Imagine a disease — one that previously has not affected humans — racing through the United States in a matter of weeks, forcing 40 percent of Brown County residents to miss work and leaving more than 500 in the county dead.

That’s the worst-case scenario, but a pandemic outbreak of influenza is a matter of when, not if, according to Robert Warren, volunteer with the Pecan Valley Chapter of the American Red Cross. The spread of a lethal strain of bird flu through Asia, Africa and Europe over the past three years has fueled fears of a possible pandemic in the United States, he said.

But a devastating strain of flu is not the only disaster that could strike Brown County. Local emergency planners are making preparations certainly to prevent all of them, if possible, but also to respond if the worst imaginable situation develops — whether it’s a tornado, a terrorist attack, a chemical train car derailment or a communicable disease.

“We don’t know when a pandemic might strike,” Warren said. “We have three viruses that potentially could turn into a pandemic, but the the most likely is N5N1, or Avian flu — bird flu.”

A pandemic, Warren explained, is any disease for which humans have no natural immunity and that is easily spread from human to human. Historically, three pandemics develop in the world each century.

The most recent pandemics have included deadly strains of human flu in 1918 and 1957. While the 1918 pandemic killed 50 million people worldwide, the 1957 event was moderate.

Warren has presented three programs in recent weeks hosted by the Brownwood Area Chamber of Commerce and the Early Chamber of Commerce concerning local plans that are under way to address such a crisis.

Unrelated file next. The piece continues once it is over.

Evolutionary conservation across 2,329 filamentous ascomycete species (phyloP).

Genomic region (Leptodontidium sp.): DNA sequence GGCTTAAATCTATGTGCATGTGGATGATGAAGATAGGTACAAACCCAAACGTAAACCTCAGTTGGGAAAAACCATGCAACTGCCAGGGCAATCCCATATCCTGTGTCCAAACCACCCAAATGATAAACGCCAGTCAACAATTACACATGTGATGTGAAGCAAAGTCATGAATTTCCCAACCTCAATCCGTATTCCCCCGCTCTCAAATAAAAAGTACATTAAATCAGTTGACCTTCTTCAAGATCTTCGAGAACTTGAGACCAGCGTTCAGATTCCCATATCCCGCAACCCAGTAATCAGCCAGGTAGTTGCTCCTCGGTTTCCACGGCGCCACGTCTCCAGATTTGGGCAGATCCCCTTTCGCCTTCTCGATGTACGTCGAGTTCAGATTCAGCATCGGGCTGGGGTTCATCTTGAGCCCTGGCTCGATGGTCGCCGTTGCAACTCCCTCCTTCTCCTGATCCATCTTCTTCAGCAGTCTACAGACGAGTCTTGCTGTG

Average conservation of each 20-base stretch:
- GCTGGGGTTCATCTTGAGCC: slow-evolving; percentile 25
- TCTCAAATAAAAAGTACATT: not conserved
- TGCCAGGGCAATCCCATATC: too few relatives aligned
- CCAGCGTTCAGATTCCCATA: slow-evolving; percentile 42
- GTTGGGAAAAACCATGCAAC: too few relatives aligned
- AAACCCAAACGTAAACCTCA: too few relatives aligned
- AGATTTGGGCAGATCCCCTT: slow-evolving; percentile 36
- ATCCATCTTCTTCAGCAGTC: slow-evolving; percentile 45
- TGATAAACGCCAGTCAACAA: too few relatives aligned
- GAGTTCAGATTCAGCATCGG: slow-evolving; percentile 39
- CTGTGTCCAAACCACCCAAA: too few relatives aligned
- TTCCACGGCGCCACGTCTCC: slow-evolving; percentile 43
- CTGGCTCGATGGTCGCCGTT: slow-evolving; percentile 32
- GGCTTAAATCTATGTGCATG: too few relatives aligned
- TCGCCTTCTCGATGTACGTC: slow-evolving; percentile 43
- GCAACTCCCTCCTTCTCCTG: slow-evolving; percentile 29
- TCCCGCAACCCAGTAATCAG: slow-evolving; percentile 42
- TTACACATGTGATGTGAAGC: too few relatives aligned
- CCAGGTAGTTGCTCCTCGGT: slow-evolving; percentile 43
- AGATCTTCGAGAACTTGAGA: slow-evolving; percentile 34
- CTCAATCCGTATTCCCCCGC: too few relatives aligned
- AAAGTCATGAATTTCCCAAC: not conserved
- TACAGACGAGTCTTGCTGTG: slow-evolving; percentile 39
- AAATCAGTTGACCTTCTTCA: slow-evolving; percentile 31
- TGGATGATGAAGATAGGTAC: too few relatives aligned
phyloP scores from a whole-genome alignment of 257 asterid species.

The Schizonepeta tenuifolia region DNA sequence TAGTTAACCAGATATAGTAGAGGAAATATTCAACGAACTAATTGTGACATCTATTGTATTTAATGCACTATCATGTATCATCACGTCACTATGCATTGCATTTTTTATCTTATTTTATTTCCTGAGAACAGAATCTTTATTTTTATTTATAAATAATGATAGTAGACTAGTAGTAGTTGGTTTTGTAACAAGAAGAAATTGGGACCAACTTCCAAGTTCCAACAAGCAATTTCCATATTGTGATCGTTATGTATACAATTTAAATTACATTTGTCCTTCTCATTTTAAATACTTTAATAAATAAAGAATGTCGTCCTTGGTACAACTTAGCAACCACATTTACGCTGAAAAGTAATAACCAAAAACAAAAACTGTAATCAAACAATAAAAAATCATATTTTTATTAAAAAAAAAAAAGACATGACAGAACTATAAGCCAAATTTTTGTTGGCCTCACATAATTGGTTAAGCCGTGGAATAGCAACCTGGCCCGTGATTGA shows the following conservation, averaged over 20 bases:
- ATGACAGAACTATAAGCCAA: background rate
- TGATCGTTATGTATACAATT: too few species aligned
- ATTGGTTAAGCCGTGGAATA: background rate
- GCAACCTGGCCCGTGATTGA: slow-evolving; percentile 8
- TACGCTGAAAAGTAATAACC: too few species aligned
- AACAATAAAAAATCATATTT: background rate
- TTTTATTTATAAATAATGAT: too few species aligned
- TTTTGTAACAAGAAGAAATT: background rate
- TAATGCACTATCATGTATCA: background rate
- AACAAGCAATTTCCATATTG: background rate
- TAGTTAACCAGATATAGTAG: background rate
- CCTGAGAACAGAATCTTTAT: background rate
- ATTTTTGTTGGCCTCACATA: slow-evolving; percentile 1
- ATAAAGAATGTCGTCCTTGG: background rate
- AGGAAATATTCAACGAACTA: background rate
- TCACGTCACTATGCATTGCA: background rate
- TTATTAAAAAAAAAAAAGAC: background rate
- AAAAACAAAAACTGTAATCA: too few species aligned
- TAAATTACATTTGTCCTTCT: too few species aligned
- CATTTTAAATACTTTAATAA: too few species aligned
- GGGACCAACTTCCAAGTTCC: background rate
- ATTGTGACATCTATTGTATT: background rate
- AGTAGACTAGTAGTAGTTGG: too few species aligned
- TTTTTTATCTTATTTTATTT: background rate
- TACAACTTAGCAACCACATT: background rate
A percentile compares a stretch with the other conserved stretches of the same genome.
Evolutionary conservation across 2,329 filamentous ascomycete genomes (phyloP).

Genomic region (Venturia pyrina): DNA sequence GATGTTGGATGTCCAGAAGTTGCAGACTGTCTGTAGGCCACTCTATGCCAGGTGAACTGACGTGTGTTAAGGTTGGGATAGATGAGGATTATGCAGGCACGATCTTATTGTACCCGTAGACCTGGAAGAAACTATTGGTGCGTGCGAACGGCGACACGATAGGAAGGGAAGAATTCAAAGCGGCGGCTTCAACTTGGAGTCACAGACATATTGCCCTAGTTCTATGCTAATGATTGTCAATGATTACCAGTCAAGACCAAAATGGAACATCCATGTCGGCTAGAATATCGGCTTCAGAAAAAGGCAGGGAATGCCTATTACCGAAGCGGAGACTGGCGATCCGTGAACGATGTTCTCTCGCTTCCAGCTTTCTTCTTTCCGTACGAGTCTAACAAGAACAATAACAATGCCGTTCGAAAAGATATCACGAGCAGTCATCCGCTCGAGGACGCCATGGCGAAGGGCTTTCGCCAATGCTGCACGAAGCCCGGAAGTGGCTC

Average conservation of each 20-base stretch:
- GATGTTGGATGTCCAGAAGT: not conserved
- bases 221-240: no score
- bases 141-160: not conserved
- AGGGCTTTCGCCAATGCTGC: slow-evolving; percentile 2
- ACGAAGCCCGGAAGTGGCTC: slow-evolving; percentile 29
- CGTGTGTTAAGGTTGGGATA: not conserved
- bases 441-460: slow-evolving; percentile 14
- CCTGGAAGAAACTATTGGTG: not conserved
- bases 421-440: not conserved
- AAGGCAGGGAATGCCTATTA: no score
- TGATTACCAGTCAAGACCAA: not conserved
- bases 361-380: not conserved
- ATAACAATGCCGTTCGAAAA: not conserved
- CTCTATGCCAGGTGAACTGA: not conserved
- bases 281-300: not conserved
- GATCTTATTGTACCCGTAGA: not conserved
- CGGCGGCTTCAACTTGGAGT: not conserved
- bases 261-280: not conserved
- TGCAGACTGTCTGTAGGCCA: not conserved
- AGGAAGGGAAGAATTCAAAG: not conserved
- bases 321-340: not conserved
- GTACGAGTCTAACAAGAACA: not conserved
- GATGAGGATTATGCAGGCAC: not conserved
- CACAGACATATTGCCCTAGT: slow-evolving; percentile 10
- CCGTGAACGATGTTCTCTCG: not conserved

The chambers of commerce are assisting by notifying business owners and managers of the need to develop plans to implement in case a large percentage of their employees become too ill to work, or must miss work in order to take care of sick family members. The chamber offices also serve as a resource for businesses as they prepare to handle a pandemic or other major catastrophe.

Grants to the Brown County Health Department are funding personnel to help handle such planning. John Thomas, one of the employees whose position at the health department is funded by those grants, has also been giving programs and participating in the planning.

Meanwhile, local leaders are meeting monthly as an Emergency Preparedness Task Force to coordinate efforts and report progress.

“We have plans in inoculate every resident of Brown County within 48 hours,” James Cook, emergency management coordinator for the City of Brownwood and Brown County, said. “We will stay ready to do what is possible to contain it and not have it spread.”

The plan addressing a pandemic is part of the larger emergency management plan adopted by Brown County and each municipal body within it — Brownwood, Early, Bangs and Blanket. That plan includes specific duties for a variety of public officials, response organizations and support entities.

“It’s an all-hazard plan,” Cook said. “We anticipate being ready in Brownwood to take care of whatever might happen.”